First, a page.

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Boone Society

A Research Report:
Benjamin Zachary Boone & His Mier Expedition Experiences

by Dell Boone Ariola
(As it appeared in Compass, April 2001, Vol. 5, Issue 2, The Boone Society, Inc.)



Benjamin Zachary Boone, one of the few survivors of the famous Mier Expedition, was born in St. Charles County, Missouri, on the 15th day of September, 1816. John Wilson Boone, father of Benjamin, was born in North Carolina and moved to Missouri when a young man. John was married to Miss Cenar Moore. Young Benjamin, being also of a roving disposition, came to Texas in 1837. He came in the company with two of his uncles and two Zumwalt brothers, Gabriel and Noah, and first settled in Wharton County.

In September, 1842, when the Mexicans under General Adrian Woll, captured San Antonio (this was after the Battle of the Alamo), the news spread rapidly east and soon all the roads leading west were full of armed men going to repel the invasion. Among these were Benjamin Boone and his immediate companions, Pat and Dick Darst and Joe Smith. When they arrived at San Antonio the Mexicans had been defeated by a force under Gen. Caldwell and had gone back to Mexico.

An expedition was organized, however, with the sanction of the President of the Republic of Texas for an armed invasion of Mexico in retaliation, and the Texans soon set out for the Rio Grande under the command of General Sommervell. After crossing the river, the town of Mier was attacked and the Texans succeeded in entrenching themselves in houses and barricaded streets and alleys. The Texans were outnumbered by an army in the thousands, and finally, the Texans surrendered.

Soon after their surrender, the prisoners were started to the interior of Mexico in chains. Their suffering can hardly be described as they marched along the dusty road, foot sore, half starved and many of them sick. They were marched from place to place, finally they saw an opportunity to escape. Benjamin Z. Boone, although weak and sick, secured a horse and went with his companions, about 190 in number. Their intention was to retreat as rapidly as possible towards the Rio Grande River, more than 200 miles distant, and in order to avoid or foil pursuit as much as possible, left the main road and took to the mountains. In this, they made a fatal mistake, for they became lost in a desolate country where there was neither food not water.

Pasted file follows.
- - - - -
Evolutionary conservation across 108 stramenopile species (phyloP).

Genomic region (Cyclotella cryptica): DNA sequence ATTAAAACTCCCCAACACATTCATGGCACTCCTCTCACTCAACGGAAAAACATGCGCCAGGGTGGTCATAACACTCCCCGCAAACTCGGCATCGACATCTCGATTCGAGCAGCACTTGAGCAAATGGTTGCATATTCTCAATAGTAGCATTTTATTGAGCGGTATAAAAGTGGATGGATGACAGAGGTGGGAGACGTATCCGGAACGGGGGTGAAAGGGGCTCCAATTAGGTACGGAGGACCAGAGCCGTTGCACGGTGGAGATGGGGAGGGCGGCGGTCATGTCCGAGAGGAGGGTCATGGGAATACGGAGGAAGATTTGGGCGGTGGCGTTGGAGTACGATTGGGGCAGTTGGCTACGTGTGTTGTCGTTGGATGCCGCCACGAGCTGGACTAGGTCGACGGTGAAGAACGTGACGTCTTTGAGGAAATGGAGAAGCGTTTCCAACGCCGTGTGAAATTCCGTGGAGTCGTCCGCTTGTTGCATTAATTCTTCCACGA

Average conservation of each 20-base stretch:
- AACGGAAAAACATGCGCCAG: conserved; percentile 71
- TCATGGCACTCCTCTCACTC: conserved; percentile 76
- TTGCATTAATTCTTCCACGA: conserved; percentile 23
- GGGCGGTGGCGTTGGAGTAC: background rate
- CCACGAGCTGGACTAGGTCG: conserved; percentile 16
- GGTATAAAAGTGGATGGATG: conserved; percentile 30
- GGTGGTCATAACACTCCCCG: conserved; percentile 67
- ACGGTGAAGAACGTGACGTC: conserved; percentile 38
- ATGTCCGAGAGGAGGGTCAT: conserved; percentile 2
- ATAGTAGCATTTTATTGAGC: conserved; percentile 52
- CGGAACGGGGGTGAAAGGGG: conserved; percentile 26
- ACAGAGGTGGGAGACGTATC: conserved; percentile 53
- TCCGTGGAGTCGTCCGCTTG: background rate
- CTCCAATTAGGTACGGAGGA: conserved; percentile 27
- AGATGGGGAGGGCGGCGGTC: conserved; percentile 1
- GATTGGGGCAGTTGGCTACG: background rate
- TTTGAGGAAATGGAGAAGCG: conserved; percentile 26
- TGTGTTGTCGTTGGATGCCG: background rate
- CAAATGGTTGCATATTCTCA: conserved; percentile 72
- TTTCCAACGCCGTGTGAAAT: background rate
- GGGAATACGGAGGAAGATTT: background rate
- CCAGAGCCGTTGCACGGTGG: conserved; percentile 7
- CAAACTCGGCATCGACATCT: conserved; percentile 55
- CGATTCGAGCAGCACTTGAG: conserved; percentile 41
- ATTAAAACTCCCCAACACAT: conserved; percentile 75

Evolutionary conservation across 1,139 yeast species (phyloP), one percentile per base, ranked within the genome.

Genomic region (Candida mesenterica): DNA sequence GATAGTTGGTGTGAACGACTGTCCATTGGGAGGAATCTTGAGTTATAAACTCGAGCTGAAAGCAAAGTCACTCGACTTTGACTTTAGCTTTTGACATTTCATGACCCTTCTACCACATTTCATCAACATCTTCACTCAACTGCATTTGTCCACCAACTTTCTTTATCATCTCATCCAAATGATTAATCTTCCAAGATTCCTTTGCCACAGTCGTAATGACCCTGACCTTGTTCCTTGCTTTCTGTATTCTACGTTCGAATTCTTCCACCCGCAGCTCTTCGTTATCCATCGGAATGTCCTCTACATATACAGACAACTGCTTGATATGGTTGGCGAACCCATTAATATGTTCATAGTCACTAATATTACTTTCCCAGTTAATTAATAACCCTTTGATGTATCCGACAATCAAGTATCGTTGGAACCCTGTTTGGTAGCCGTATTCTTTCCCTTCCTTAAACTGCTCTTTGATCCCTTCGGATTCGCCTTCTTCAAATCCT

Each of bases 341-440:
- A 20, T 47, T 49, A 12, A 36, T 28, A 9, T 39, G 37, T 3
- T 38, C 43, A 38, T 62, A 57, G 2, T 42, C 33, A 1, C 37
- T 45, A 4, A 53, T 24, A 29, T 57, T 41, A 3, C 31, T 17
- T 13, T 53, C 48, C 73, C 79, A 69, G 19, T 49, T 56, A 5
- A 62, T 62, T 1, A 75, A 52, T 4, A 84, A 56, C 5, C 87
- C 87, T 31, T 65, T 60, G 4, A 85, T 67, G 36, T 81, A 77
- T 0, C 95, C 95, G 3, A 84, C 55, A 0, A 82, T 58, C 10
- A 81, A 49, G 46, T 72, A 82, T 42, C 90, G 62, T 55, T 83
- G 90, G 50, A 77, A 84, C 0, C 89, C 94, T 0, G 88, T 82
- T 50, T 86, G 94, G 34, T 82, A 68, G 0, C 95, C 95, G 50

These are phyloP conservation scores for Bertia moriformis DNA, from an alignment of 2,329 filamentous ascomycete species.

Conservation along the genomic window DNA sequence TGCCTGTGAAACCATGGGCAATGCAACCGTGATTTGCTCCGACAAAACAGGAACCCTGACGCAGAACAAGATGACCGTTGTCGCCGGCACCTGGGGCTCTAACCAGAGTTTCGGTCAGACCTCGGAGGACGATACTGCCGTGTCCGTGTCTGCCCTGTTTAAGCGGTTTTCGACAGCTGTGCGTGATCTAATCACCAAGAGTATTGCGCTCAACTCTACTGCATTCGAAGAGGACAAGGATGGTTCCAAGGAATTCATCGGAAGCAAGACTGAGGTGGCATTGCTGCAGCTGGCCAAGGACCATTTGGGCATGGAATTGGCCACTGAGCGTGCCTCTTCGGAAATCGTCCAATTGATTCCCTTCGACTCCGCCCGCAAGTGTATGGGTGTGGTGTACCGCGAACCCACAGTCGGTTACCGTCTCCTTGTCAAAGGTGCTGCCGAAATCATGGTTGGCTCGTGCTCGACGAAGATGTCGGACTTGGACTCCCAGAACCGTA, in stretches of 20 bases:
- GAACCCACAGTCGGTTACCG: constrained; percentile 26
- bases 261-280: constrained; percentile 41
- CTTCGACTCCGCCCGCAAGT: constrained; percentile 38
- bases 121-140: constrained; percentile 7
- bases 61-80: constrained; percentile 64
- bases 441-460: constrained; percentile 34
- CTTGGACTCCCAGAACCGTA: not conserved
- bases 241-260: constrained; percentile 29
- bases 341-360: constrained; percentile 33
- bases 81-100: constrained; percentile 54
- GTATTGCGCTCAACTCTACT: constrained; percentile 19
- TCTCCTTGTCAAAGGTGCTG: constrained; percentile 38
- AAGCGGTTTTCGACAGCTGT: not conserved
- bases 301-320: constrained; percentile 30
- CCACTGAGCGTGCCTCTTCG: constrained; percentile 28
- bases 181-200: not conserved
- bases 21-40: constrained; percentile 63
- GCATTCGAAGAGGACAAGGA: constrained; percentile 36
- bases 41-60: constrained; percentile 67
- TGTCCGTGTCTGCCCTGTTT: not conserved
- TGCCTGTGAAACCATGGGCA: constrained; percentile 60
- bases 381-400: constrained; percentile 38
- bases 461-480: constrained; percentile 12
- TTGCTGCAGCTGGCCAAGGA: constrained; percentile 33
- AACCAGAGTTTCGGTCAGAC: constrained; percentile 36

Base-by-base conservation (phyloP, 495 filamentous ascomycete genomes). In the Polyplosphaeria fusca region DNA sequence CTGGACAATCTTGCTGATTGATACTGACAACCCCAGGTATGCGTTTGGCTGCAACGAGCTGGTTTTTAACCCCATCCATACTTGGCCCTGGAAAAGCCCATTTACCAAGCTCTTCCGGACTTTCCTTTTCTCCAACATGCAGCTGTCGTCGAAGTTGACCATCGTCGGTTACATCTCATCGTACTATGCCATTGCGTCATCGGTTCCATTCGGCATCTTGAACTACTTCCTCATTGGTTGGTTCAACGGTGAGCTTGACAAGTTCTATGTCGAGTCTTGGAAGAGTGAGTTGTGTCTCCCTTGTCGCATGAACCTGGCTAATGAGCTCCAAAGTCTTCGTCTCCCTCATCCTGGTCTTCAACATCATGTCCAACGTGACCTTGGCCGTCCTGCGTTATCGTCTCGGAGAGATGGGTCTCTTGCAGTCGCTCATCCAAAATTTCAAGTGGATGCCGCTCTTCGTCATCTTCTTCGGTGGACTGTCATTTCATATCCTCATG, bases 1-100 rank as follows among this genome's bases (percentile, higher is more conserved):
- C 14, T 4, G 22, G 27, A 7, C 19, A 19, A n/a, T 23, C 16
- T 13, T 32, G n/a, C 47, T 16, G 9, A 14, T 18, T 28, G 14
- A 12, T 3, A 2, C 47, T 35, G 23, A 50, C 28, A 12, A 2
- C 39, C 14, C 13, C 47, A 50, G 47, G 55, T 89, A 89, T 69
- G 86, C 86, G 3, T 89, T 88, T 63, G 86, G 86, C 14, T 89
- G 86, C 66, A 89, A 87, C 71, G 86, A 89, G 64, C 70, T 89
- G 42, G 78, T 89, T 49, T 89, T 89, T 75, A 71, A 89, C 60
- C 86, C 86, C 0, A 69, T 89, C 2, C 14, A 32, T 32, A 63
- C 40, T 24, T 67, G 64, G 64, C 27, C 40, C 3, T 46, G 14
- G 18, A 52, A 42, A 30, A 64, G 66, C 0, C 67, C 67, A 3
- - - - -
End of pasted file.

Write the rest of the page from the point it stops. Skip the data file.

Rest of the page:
A strong force of Mexicans with mules carrying provisions and water were on their trail and from time to time picked up those who had been left behind, until the main body was reached and they surrendered after making terms to be treated as prisoners of war. They were put in chains and marched back to the scene of the late battle and confined in the same old prison with double guards around them.

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Here an order was received from General Santa Anna for every tenth man of them to be shot, which order was soon carried into effect. In decimating the prisoners it was decided among the Mexican officers to let them draw lots so that each man might have a chance for life. The lots were to be determined by drawing white and black beans, the white meaning life, the black meaning death. A pitcher or jar was procured and the beans put in there corresponding to the number of prisoners, and when all was ready, the drawing commenced.
There were 17 black beans and 159 white ones. When all were drawn out, the 17 men who held black beans were taken away a short distance and executed. Benjamin Zachariah Boone drew a white bean. After the execution, the remaining prisoners, heavily ironed, were started on foot for the city of Mexico.Benjamin Z. Boone said the most horrible place he ever saw was the dungeon of Perote Castle (prison), where they were held for 20 months of captivity. They were captured in December, 1842 and liberated in August, 1844.At the death of General Santa Anna’s noble wife, who almost with her dying breath extracted a promise from the tyrant that he would let them go. He was
devotedly attached to her and kept his word. The prisoners were shipped from Vera Cruz to New Orleans and from there they scattered to their various homes. Benjamin Z. Boone went in the company of Willis Clark and Peter Maxwell to St. Louis. In 1846, he came back to Texas.
(1) On 29 November 1850, he received “Public Debt of the Republic of Texas” Certificate #945 in the amount of $605.00 for “A claim for services as a private and injuries sustained in the Mier Expedition”. (2) On 23 June 1871, his Pension Claim #616 was approved for $250.00, for “Services in the Army of the Republic” and was a “Mier Prisoner”, 54 years of age, and on the “Mier List”. (3) He traveled back to Missouri three more time, finally settling in Blanco, Texas, in 1876 for the remainder of his life. He died 9 February 1902 and is buried in Blanco. (4)

Benjamin Zachariah Boone was descended from Benjamin Boone, (brother of Squire Boone, Sr.) and Ann Farmer. (5)

Benjamin Zachariah Boone married Sarah __?__ and they had a son John, born about 1858 and died Jan 25, 1930. (6)

NOTES: (1)…”Of The Mier Expedition”; LaGrange Journal, July, 1937 issue, obtained from Texas State Archives. (2) & (3)…Copy of original from Texas State Archives in possession of Dell Boone Ariola. (4)…”Of the Mier Expedition”; LaGrange Journal, July, 1937, Texas State Archives. (5) & (6)…Our Boone Families-Daniel Boone’s Kinfolks, by: Sarah Ridge Rockenfield pp 533- 534-535.

Lineage:  George Boone III Benjamin & Ann Farmer Boone (Benjamin Boone, born in England, brother of Squire & son of George III) John & Rebecca Bryan Boone (this John was raised by Squire and Sarah Morgan Boone) Benjamin & Mary Wilson Boone >John Wilson & Cenar Moore Boone Benjamin Zachary Boone m. Sarah ?